8 Molly Hayes: Mackenzie Foy
Foy gave one of the most engrossing performances in Christopher Nolan's "Interstellar," and at the tender age of 15 she's our pick to breathe life into the baby of the group. Don't get it twisted, however, because Molly ends up being one of the most powerful (literally and figuratively) characters on tap, forging very strong relationships with the entire team. Many have pointed to her as the compass of "Runaways" due to this fact, as she delicately balances her youthful innocence and naiveté with an inspirational strength that reminds us of when we wanted to be doe-eyed anarchists who ignored our shortcomings as we dreamt of changing the world for the better. The manner in which she transforms into this hero and leader, arguably the loudest voice on the team, is amazingly fleshed out in the books -- further convincing us that Foy's the ideal pick to traverse Molly's emotional spectrum. She shifts from a doubtful kid that doesn't believe how parents could turn on their own so easily to someone who finds herself suddenly removing shards of cynicism to guide those in need. She has to toughen up quickly as the story progresses and comic fans would delightfully recall her throwing down with the likes of the X-Men as an example of how badass and adult she tries to carry about herself. She's their answer to a certain Lady Mormont. Quite the firecracker.
7 Gertrude Yorkes: Valerie Tian
Gert's one of the team's most introverted and introspective characters, constantly churning out her philosophy on how the world should work, much to the annoyance of everyone else. However, she finds her true north in having Nico as her best friend, though a love triangle eventually erodes their relationship. Valerie Tian is most noted for her time in "Juno" and over the course of her career she's taken on more than a few versatile roles. That is precisely what is needed for the plot that unfolds with a certain debonair called Chase Stein, one which severely impacts the entire dynamic of the group later on. We're not sure if her dinosaur, Old Lace, will factor in the series given potentially budget constraints, but Tian is a great fit to fill one of the more dramatic elements of the group. There's no real power set attributed to her bar her brain, making it easy to see conflict brewing with her as the perceived weakest member of the squad. Without saying too much about her, if you think "Runaways" will be short on poetic tragedies, guess again because Gert's fate has major implications down the line.
6 Chase Stein: Thomas Mann
Mann absolutely killed it last year in 2015's "Me and Earl and The Dying Girl" with profound ease; emotive, witty and endearing. After a much more drastic gear up in "The Stanford Prison Experiment," we think that at 24 he's a good match to stir the love triangle previously mentioned involving Nico and Gert. It may be a long shot getting him on television given how his film career has taken off (here's looking at you "Kong: Skull Island") but it would be cool seeing him assume that defiant, free and reckless spirit represented in the books. Mann showed his rebel chops in 2012's "Project X" but maintained a certain aura, a special charm and an innocence that you couldn't help but love. After seeing him in a few other restrained roles, it'd be nice to have him cut loose as the wildcard of "Runaways" -- from discovering his lineage as the son of mad scientists to an arc that changes the entire course of the team via broken romances and, of course, a death. Chase gets explored in depth in the comic to places readers never imagined the book would go, and taking all these into account, there's only one Mann for the job.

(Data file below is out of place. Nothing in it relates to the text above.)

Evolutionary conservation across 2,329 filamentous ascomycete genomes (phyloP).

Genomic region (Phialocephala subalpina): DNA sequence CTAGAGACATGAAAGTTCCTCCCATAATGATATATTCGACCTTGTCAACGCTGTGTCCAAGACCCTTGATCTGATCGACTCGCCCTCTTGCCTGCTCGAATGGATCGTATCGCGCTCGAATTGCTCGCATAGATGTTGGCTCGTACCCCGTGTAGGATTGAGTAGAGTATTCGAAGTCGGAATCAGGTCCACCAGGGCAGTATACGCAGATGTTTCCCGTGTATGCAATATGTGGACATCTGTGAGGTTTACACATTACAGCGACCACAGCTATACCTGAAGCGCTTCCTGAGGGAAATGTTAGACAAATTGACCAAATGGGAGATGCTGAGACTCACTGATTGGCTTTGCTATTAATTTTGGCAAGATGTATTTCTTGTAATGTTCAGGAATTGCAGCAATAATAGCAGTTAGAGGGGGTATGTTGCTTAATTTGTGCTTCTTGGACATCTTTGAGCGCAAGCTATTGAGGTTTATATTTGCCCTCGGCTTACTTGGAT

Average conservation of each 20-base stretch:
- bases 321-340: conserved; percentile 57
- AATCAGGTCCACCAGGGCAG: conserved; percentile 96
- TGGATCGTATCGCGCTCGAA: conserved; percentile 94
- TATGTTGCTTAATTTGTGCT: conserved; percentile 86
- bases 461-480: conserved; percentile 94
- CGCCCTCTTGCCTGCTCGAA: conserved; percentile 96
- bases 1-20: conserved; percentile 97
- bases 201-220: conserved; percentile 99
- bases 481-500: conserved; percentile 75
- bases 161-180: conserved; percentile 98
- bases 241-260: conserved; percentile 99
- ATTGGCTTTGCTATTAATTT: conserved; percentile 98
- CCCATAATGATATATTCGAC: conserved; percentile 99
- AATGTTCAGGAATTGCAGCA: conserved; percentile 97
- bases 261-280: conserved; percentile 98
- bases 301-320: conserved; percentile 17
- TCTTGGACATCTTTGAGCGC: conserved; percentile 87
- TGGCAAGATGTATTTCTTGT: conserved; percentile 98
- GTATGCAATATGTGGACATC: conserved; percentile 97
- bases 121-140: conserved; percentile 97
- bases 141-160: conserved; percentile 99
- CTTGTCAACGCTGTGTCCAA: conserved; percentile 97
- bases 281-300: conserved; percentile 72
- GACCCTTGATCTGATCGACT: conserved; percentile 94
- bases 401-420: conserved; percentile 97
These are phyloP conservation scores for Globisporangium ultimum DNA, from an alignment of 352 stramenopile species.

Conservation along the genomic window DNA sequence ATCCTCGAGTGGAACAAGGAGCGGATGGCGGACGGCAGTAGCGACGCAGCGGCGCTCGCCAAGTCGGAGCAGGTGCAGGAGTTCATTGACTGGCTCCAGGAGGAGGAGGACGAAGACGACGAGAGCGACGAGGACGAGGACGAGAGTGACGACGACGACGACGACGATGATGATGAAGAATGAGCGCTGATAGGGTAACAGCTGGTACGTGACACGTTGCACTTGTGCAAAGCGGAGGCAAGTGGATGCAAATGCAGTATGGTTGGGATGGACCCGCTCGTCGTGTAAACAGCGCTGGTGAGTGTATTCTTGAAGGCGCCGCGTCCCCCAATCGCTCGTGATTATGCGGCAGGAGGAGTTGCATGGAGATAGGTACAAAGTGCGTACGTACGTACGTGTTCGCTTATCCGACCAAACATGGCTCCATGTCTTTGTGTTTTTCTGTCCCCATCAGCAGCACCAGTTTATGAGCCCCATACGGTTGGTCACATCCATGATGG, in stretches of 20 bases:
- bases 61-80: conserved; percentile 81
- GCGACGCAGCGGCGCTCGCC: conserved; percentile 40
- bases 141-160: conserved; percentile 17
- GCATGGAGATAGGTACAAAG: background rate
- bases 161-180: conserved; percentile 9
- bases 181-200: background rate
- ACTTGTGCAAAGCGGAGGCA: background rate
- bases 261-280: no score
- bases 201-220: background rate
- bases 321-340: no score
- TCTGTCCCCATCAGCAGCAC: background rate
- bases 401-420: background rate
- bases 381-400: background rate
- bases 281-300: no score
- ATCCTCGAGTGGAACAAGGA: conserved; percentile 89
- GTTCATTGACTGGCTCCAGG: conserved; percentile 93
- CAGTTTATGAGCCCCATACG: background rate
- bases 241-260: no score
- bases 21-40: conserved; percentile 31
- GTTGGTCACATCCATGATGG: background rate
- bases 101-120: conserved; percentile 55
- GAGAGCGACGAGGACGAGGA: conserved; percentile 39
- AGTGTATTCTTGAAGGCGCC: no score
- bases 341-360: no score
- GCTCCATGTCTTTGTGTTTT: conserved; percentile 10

5 Klara Prast: Ruby Barnhill
12 year-old Barnhill showed wisdom and poise beyond her years in Steven Spielberg's "The BFG." She also displayed the warmth needed for Klara Prast, who is basically the Poison Ivy of "Runaways." With intersecting threads of child marriage and sexual abuse, Klara finds herself entwined in a lot of real-world issues that tug hard on our heartstrings. Her sisterly relationship with Molly as well as having to mature very quickly as a girl displaced in time all convey a lot about her personal struggles which we can all relate to at some point. She really helps frame the coming-of-age context of the story with an extra layer of being an outsider from the past cleverly measured in. Adjusting from the 20th to 21st century, battling with a mutant heritage and moving from a self-assured and confident young lass to one that's dazed and confused in the newest of worlds should be a walk in the park for Barnhill.
4 Alex Wilder: Tyler James Williams